"He thinks this qualifies him to be the financial leader of the county?" Gray said.
Stewart has been touting his record as county chairman, and his efforts to combat illegal immigration in Prince William County, but they are accomplishments that Lateef isn't fond of at all.
"He’s already shown that he has poor financial judgment," Stewart said about Lateef. "I think, frankly, his campaign is over. Obviously if you can’t manage your own finances you can’t manage the county’s finances."
A piece of Lateef's platform is that he would like to see the Virginia Foreclosure Law changed to expand the 14-day window in which a bank must notify a borrower of a foreclosure sale to 45 days. Lateef said he didn't have enough time to work out a plan to keep his house with the banks before he was notified of the foreclosure sale.
Stewart said he doesn't feel sorry for Lateef. "There are people out there who are hurting and are unable to make their payments," he said. "I feel sorry for them."
"There is no county policy regarding banks and foreclosure," Stewart said. "This is his problem: He doesn’t understand how the county works. Mortgages and foreclosures are regulated by the federal government. There is very little the county can do other than educate residents on what they can do to manage their finances. We work with Virgina Cooperative Extension in a program to help prevent foreclosure. At the end of the day, his platform is irrelevant."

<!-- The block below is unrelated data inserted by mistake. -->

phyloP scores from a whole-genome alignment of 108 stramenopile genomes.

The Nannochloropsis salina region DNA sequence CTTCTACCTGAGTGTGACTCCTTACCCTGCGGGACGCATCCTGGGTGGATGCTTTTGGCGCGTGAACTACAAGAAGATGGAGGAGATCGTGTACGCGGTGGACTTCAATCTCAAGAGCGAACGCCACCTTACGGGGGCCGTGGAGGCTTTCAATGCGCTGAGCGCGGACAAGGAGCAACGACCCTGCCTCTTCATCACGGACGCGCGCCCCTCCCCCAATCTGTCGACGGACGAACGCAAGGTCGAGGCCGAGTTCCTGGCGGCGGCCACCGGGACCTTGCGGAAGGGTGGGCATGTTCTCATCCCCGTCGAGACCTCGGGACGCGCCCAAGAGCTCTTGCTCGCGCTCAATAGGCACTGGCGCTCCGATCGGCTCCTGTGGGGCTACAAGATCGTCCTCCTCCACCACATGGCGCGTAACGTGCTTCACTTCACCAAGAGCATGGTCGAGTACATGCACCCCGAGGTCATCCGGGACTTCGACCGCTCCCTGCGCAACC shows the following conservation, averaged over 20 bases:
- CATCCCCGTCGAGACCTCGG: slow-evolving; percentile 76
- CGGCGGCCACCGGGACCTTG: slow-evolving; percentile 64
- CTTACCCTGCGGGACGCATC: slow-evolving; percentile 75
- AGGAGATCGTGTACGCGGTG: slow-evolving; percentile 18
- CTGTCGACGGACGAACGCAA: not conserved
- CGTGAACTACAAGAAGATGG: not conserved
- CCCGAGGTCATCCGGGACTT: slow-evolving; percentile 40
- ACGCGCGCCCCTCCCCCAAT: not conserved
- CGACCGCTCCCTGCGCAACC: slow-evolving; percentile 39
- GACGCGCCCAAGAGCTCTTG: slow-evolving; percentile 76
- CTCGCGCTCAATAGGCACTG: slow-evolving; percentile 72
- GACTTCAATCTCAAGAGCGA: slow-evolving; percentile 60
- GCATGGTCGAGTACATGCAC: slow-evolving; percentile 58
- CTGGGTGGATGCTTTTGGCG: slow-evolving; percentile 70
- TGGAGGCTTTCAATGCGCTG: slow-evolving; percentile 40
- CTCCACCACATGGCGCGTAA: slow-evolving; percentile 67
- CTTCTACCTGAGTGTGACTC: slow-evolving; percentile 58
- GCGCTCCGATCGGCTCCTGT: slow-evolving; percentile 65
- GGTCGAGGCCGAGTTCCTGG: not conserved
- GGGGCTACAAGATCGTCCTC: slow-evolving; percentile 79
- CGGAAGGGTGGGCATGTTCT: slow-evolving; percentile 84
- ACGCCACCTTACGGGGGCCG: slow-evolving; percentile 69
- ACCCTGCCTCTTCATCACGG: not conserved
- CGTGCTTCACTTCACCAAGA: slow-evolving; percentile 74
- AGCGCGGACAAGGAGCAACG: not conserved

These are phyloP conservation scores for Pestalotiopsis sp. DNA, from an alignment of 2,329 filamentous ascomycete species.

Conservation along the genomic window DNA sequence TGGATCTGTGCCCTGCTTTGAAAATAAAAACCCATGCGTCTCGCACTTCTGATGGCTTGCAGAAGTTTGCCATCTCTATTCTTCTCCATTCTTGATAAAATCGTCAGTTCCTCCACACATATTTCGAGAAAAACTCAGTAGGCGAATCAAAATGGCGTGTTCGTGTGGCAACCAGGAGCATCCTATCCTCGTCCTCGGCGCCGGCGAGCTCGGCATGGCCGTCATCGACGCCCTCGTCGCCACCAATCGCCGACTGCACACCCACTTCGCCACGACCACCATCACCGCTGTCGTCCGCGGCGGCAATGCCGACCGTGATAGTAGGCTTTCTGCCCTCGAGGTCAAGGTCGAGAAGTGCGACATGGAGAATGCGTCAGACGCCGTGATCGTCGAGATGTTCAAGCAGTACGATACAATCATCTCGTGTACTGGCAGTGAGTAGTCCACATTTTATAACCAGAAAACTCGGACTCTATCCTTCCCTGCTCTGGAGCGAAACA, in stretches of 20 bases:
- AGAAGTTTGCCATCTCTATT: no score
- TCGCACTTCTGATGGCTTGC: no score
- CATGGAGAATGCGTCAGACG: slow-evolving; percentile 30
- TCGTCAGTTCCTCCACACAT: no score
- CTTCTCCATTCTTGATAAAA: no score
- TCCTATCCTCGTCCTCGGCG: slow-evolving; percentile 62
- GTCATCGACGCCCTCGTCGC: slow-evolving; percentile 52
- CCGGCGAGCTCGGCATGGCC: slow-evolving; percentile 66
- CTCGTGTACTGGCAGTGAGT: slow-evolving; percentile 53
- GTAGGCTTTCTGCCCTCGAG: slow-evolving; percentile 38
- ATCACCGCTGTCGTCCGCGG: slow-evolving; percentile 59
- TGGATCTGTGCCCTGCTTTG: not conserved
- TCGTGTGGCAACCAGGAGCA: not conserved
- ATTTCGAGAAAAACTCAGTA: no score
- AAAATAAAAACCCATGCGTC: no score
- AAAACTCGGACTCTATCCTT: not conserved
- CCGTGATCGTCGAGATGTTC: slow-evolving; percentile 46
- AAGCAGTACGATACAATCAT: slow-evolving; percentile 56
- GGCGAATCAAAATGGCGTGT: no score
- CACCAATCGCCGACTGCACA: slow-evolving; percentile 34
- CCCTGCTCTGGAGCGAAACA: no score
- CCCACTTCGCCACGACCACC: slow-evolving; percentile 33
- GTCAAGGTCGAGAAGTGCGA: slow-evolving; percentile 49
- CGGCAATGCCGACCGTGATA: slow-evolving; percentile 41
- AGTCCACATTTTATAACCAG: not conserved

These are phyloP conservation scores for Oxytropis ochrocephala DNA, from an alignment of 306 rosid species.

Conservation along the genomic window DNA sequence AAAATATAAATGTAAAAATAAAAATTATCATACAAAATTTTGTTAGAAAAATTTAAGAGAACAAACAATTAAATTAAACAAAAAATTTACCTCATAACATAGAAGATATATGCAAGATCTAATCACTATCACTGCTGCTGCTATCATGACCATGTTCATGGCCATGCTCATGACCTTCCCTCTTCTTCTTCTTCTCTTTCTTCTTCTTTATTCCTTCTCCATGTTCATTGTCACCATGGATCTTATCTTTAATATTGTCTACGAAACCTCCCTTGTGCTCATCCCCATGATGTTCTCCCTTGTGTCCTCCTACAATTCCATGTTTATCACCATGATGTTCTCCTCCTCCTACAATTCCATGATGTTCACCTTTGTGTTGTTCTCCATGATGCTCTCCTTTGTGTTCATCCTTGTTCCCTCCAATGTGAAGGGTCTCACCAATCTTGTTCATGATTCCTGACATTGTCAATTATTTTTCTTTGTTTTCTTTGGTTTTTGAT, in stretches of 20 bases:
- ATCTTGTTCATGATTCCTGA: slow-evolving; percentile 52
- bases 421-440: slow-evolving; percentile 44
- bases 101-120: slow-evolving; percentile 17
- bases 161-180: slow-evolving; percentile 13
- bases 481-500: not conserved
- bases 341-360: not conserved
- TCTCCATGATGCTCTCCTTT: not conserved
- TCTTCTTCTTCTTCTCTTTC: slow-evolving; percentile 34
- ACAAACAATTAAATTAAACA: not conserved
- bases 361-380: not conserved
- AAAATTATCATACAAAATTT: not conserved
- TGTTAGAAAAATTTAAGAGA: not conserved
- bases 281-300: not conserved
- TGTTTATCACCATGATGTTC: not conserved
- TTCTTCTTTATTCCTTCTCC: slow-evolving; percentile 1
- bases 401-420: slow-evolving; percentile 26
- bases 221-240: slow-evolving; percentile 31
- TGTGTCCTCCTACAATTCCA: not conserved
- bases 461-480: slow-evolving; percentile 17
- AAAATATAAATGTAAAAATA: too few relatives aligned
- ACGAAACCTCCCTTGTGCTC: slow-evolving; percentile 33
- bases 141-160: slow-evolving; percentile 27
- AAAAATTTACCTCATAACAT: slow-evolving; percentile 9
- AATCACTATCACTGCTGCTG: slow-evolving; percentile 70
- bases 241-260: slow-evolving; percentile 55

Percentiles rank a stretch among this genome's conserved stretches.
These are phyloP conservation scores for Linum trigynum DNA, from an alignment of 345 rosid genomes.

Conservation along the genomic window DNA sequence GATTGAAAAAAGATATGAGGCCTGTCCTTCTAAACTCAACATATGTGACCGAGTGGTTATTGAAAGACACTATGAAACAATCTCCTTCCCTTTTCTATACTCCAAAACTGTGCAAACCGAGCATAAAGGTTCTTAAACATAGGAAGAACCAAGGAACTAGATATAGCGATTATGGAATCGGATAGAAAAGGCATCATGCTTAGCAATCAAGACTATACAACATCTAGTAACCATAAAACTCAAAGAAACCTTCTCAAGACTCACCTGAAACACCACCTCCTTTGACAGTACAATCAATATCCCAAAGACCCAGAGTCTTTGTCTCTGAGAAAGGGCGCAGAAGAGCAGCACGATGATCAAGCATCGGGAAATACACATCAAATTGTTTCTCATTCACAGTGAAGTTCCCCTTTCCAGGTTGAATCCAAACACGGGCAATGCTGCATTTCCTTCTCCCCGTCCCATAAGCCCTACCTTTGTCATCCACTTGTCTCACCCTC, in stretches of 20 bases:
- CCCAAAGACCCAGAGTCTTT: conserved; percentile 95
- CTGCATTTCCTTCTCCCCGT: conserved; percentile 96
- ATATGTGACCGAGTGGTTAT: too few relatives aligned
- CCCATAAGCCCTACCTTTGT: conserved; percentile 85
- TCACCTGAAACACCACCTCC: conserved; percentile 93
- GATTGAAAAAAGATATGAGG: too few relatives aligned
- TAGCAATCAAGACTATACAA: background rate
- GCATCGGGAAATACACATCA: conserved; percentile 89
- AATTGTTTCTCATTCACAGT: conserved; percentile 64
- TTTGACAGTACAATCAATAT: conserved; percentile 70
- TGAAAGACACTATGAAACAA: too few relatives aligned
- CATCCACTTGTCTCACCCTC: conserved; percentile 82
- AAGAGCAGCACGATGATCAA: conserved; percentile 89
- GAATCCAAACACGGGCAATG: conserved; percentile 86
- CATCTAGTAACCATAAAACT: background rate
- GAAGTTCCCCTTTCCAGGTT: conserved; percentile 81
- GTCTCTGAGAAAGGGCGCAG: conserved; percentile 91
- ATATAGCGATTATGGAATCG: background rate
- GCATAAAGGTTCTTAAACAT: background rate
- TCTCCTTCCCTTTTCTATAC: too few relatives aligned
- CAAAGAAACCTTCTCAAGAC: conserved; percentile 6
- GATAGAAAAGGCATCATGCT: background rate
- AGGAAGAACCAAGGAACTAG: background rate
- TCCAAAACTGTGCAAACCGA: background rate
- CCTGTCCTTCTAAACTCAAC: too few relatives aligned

Lateef said overspending has nothing to do with his foreclosure and he doesn't want to see his past personal financial troubles overshadow the real issues in Prince William County, such as improving education, increasing job growth and finishing key road projects. Lateef said he would bring new, young leadership to the county board and rebuild the county's image that Stewart has damaged for mostly ignoring the important topics until an election year so he can make as many national headlines as possible with hyperbolic messages about illegal immigration.
"Do you want a leader who in a rough time is going to be able to make the choices that are best for the vast majority of people or someone who promotes things detrimental to the entire county?" Lateef said.
Editor's note: The final part of this series will present each candidate's background and platforms.
Correction: A previous version of this article incorrectly had the locality in which Babur Lateef's townhouse is located. Babur Lateef owns his office and his wife's office. A previous version of this article was not clear on what he owned.